The world of online money is beckoning a Lockport entrepreneur, who will test his computer array in a vacant lot in the town's industrial park.
"That's not the long-term goal. It's just the lowest hanging fruit," Ralph Lewis said Thursday.
The eventual goal for his new company, Drone Energy, is to install a large collection of computers near an underused power plant, which would provide electricity for the computers. The computers then could be used for almost any task that requires massive computing power.
"In the United States, there's a significant amount of power-generating assets that are underutilized or sometimes even lying dormant," Lewis said. "They don't have a constant demand from their local grid."
He is interested in making a deal with Lockport Energy Associates, operators of a natural gas-burning co-generation power plant next to the industrial park, to place 20 to 30 large shipping containers stuffed with powerful computers at the plant. Lewis said they would enable the power plant to operate at full capacity more often than it does now.
The energy company didn't respond to a request for comment Thursday.
For his demonstration project, Lewis will place his computers in a shipping container, 20 feet long, 8 feet high and 8 feet wide, on a 2-acre lot.
He will connect it to the Internet and try to show how his prototype works while cashing in on transactions in cryptocurrency. Bitcoin is the best-known of the cryptocurrencies.
"Cryptocurrencies take a lot of energy to run," Lewis said.
The Town of Lockport Industrial Development Agency voted Thursday to give Drone Energy a $500, 30-day lease on a lot for the test of Lewis' patented "modular smart-grid technology."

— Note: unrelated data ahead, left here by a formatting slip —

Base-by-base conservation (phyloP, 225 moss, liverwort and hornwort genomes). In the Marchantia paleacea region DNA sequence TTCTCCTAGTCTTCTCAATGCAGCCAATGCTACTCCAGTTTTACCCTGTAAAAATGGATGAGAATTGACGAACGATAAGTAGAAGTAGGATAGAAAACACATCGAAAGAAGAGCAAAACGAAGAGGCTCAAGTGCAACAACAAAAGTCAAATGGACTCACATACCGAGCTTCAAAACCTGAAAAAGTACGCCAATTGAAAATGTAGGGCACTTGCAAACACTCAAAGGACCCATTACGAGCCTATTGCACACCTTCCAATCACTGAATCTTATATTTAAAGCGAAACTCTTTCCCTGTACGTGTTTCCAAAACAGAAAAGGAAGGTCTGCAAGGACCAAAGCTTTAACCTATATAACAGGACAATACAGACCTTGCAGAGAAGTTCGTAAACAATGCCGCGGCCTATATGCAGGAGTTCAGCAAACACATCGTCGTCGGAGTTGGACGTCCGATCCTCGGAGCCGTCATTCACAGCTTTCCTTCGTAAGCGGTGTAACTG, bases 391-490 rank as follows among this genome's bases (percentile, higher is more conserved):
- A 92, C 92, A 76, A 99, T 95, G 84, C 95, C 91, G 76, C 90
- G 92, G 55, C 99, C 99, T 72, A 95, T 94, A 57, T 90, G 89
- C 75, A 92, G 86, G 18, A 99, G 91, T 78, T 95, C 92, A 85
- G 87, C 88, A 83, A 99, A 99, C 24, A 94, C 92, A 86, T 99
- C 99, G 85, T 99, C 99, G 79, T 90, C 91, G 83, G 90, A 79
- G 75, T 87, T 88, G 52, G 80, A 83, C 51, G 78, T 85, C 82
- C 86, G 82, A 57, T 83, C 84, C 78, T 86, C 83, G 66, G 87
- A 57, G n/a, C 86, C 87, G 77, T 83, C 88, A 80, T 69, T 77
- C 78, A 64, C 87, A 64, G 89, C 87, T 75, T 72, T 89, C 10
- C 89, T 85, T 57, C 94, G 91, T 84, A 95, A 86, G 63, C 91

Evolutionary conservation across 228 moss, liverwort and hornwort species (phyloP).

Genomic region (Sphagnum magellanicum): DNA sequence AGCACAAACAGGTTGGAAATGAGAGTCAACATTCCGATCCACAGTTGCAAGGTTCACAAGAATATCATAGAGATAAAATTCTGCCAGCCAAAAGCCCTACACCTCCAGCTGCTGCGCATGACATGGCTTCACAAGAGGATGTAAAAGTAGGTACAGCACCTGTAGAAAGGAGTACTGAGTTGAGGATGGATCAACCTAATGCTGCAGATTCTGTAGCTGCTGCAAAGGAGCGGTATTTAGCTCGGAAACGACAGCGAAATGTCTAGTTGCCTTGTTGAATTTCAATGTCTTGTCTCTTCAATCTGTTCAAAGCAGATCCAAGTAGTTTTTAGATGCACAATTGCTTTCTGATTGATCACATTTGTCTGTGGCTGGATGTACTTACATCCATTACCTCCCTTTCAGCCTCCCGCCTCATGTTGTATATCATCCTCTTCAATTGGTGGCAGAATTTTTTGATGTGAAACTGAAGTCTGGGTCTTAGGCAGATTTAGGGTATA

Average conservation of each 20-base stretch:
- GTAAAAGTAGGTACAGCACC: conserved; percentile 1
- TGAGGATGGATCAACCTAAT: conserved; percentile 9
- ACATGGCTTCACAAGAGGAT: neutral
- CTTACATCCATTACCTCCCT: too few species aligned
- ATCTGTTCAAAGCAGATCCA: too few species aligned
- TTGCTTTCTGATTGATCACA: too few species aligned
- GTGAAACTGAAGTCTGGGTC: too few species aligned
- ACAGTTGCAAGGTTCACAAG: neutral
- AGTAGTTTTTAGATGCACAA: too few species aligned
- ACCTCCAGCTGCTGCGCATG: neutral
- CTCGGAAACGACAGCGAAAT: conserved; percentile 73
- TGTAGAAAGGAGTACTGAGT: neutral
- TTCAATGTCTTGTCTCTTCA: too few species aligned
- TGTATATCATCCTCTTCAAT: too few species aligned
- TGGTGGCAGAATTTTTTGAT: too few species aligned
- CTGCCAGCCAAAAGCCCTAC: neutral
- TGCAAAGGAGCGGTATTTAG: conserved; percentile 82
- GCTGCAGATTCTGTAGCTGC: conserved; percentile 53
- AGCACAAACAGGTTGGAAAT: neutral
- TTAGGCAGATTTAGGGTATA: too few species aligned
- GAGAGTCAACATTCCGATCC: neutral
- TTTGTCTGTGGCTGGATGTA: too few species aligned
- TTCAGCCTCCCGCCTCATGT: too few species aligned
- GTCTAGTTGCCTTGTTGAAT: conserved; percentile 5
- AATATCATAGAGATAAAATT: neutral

"This is just trying to get some project started for a test case. They're anxious to go as soon as possible," IDA attorney Brian D. Seaman said.
Marc R. Smith, the town IDA's administrative director, left the room during the discussion, because after he met with Lewis recently, Smith decided to invest personally in Drone Energy.
"We'll be cash-flow positive right away," Lewis said.
He said bitcoin mining computers start to collect fees – in cryptocurrency – "almost immediately after being plugged in," but how many transactions they handle depends partly on luck and partly on computing power.
Lewis won the town's Outstanding Youth award in 2004. He graduated from St. Joseph's Collegiate Institute and earned an electrical engineering degree from the University of Pittsburgh in 2009.
He is the former chief technology officer at Heads Up Display, one of the new tech companies that won in the original 2014 Start-Up NY competition for tax-free space at the University at Buffalo.
Last summer, he attended a tech gathering in San Francisco. He found that "blockchain computation," such as that needed for cryptocurrency, was the hot topic among techies with venture capital.
"It became obvious that all the investors cared about was blockchain," Lewis said. "The only way to be taken seriously was to be doing something in blockchain."
After mulling it over, Lewis decided to split from Heads Up and start his own company. He has attracted more than $1 million from investors so far for his startup. He wouldn't say how many investors he has.
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